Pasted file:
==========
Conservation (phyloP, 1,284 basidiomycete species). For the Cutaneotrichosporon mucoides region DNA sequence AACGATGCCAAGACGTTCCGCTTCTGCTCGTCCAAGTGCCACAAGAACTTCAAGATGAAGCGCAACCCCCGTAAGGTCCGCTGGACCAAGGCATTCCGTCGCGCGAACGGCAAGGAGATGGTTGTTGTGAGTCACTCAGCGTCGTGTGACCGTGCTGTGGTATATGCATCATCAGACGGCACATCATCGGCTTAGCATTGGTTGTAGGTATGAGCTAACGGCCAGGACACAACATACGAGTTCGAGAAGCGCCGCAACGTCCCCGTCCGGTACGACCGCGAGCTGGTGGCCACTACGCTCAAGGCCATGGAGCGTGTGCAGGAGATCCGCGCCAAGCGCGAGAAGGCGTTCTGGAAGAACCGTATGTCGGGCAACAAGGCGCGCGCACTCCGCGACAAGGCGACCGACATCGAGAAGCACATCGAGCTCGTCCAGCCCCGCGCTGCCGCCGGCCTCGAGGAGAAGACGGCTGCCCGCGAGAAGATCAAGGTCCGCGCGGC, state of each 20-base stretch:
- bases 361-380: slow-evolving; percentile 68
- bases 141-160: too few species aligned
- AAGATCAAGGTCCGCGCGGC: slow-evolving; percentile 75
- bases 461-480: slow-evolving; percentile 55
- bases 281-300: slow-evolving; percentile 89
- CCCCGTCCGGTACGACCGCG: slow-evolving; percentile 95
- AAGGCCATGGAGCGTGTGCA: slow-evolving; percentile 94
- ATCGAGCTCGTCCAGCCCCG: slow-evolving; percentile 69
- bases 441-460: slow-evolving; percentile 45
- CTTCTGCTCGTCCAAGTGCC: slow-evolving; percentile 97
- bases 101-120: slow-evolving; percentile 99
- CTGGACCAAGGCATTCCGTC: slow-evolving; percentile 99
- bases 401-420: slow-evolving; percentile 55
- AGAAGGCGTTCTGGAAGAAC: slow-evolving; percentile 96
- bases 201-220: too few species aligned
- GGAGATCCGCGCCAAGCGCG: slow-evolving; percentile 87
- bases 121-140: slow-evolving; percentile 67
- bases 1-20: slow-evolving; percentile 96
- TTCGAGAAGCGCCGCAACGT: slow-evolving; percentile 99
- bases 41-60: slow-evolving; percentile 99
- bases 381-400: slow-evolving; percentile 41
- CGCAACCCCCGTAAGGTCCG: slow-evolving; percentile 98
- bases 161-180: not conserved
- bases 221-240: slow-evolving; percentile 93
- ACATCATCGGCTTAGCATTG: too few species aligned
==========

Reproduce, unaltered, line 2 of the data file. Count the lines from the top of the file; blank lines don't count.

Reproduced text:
- bases 361-380: slow-evolving; percentile 68